Language of Conflict

In many conflicts there is no obvious villain hoping to do evil and such is clearly the case in the conflict between St. George and the Aleutian Pribilof Island Community Development Association (APICDA). Both groups sincerely desire for the partnership between the two entities to work. They argue their positions passionately, but seem to make little headway. They make offers, counter-offers, and counter-counter-offers. Despite this, little seems to change and instead of coming to a comfortable understanding, interactions remain strained.

This island can't wait a decade. We need that development in here now and tomorrow to move forward. Interview, St. George resident

In many ways this is a problem related to differences in the discourse each side draws upon. Discourse is related to the way we speak and frame our arguments and can be thought of as “all the little things that make our utterances uniquely our own” (Bernard 2006). These ‘little things’ act as substantial representations of the way we understand the world around us (Bernard 2006).

Unless we can reconfigure that harbor to encourage larger boats to come in... I think the clock is ticking here. Interview, St. George resident, August 1, 2012

As an example, we can look at conflicts between Republicans and Democrats while attempting to balance government budgets. The discourse Republicans use centers on fiscal responsibility. Democratic discourse, in contrast, focuses on social welfare. Conversations between the two groups tend to result in conflict because each group takes for granted that their understanding of the role of government is universally, obviously true. In reality, however, government has many purposes that include both maintaining free markets and caring for citizens. Compromises require the recognition that one goal is not better or more important than the other. For parties designed around the premise that a specific goal is the most important goal, this is a difficult thing to admit.

The board members from APICDA, they told us that they wanted us to get more boats that are slow... But to fish farther, between 10 - 70 or 100 miles offshore, we have got to have the power and speed to come back at the end of the day. Interview, St. George resident, August 23, 2012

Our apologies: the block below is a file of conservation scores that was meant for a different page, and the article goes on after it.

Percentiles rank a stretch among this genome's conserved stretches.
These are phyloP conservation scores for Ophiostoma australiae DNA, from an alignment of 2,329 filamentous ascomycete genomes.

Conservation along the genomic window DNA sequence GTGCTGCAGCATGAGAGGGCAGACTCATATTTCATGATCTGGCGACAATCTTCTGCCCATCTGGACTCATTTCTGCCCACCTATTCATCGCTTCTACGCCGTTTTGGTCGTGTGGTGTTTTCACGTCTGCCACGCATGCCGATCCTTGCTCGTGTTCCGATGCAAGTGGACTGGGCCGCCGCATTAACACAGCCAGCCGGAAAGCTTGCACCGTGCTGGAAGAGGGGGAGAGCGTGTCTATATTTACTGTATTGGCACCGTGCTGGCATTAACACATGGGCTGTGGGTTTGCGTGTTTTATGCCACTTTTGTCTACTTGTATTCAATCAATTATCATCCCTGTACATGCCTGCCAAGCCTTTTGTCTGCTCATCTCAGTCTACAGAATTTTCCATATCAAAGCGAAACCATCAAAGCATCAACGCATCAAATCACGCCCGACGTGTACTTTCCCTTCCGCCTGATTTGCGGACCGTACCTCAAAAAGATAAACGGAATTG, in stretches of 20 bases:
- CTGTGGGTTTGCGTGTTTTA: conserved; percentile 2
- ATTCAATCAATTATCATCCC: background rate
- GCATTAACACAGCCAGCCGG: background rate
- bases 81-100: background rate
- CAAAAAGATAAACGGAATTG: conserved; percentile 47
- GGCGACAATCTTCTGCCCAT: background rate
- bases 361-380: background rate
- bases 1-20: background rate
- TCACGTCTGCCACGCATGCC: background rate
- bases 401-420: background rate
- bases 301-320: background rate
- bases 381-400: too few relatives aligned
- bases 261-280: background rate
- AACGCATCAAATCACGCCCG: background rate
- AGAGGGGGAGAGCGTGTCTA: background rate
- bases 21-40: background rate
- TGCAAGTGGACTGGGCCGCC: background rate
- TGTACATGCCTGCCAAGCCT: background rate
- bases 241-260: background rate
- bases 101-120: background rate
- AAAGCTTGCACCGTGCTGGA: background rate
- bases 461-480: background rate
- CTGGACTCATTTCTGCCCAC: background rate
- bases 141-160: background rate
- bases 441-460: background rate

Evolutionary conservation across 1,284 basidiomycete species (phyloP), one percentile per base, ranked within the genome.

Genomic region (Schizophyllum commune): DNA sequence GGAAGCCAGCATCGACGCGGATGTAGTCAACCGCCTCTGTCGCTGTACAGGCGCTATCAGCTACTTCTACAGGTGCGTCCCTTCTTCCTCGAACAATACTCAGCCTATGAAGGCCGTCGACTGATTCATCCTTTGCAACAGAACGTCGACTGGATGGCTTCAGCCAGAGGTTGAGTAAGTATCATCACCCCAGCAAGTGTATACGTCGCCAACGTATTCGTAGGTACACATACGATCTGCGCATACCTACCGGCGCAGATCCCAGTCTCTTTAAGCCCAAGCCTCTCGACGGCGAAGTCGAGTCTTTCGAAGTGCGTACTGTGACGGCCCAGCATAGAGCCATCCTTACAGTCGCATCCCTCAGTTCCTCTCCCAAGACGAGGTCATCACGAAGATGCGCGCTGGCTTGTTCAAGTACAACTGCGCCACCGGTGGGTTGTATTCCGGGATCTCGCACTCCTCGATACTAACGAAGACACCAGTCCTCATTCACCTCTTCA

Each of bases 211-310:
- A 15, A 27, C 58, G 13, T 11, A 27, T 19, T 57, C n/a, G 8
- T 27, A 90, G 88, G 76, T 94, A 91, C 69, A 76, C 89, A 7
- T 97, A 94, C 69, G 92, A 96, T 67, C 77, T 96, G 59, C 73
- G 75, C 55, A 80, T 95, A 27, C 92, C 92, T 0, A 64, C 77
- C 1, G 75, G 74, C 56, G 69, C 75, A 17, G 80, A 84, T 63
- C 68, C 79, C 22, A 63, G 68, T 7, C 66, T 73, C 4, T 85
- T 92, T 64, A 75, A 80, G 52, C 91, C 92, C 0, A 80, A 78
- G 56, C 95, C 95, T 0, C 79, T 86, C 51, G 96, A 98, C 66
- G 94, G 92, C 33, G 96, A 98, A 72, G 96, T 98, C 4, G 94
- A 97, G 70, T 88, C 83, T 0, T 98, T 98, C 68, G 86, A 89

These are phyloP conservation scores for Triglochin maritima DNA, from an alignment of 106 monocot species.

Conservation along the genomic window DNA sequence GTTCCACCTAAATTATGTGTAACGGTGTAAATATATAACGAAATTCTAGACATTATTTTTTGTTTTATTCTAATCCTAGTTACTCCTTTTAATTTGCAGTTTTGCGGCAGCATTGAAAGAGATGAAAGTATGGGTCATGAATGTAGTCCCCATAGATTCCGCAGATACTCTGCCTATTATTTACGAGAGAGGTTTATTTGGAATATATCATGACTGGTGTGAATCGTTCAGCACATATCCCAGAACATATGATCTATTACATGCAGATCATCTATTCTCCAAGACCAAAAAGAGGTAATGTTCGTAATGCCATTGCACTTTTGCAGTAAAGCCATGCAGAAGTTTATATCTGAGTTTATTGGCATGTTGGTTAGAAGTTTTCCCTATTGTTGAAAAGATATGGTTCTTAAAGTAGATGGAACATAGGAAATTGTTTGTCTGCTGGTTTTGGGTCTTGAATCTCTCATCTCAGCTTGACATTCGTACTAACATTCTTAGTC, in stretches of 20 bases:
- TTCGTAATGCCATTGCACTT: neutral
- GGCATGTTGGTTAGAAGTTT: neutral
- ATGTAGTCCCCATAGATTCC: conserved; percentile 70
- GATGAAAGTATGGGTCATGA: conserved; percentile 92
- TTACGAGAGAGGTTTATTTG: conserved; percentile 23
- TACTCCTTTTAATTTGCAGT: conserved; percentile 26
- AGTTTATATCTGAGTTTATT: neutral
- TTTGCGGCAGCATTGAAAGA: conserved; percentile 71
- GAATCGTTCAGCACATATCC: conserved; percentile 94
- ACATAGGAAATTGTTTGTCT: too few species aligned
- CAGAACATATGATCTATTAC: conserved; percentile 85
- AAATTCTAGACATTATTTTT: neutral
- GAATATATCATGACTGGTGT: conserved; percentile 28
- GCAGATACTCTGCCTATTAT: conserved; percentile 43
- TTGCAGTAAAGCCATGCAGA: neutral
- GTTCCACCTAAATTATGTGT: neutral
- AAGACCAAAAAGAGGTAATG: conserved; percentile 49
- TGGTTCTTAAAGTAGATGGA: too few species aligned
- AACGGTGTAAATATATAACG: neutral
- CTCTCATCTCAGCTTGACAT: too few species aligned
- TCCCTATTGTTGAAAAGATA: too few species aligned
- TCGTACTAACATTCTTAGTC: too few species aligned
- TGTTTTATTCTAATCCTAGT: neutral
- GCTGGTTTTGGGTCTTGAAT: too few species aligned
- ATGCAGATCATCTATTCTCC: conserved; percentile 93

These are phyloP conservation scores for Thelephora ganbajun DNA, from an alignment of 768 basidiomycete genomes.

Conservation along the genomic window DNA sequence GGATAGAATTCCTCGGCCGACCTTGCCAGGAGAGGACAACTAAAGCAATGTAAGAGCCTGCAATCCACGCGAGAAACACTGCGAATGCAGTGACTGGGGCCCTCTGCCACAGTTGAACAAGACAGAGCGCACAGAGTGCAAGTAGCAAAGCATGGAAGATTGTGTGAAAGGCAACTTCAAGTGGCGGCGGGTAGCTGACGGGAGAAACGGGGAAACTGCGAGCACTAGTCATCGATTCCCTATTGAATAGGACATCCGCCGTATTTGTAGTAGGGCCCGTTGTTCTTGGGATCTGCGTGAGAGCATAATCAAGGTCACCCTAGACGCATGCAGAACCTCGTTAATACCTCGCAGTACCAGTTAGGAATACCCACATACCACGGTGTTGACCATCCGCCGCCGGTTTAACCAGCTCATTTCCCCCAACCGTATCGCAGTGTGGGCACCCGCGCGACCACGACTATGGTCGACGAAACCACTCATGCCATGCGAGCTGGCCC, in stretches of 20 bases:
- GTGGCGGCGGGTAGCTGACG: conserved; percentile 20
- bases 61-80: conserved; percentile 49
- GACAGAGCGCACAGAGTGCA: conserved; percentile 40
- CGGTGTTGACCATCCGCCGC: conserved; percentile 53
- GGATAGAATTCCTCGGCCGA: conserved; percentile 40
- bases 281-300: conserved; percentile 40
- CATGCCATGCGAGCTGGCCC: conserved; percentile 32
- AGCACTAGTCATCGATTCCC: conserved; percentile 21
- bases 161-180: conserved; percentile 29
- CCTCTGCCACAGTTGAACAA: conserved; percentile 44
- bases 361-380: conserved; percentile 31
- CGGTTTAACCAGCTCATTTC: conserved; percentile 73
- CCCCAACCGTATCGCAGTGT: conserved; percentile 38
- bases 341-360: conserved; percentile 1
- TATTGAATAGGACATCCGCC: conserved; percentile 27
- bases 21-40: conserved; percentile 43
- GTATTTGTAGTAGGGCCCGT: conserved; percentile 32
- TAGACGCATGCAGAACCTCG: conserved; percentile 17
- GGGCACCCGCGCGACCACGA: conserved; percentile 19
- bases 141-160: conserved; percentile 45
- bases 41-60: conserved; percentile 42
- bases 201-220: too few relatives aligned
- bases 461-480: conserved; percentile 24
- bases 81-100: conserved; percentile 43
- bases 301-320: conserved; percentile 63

In a similar sense, residents of St. George and staff members within APICDA see the goals of community development quotas (CDQ) differently. St. George community members see CDQ as having, first and foremost, a moral obligation to care for the community. APICDA staff members, in contrast, see that as one goal among many other equally important concerns. Neither group is “right” in the sense that there was one, single goal of the CDQ program that everyone universally agreed upon. As with any political decision, various parties had different goals in supporting the program, and these include:

  • the desire to bring more fishing revenue to Alaska (Langdon 2014)
  • to provide opportunities for rural Alaskan villages to participate in Bering Sea fisheries (Ginter 1995)
  • neoliberal, social justice policy (Mansfield 2007)
There are things that are promised, but we've dealt with a lot of those for many years here at St. George and none of those promises have ever been fulfilled to us. So it's difficult to sit and try to be cheerful or try to be optimistic. Interview, St. George resident

Thus, the root of the conflict between St. George and APICDA centers on these differing ideas. Drawing upon quotes from community members and APICDA staff, we highlight these differences here. While understanding these discursive differences will not automatically resolve conflict, it is an important first step.

Why bother to come out here and talk to us if you're not going to listen to our ideas too? They just wanted to ram it down our throats and be done with it. Interview, St. George resident
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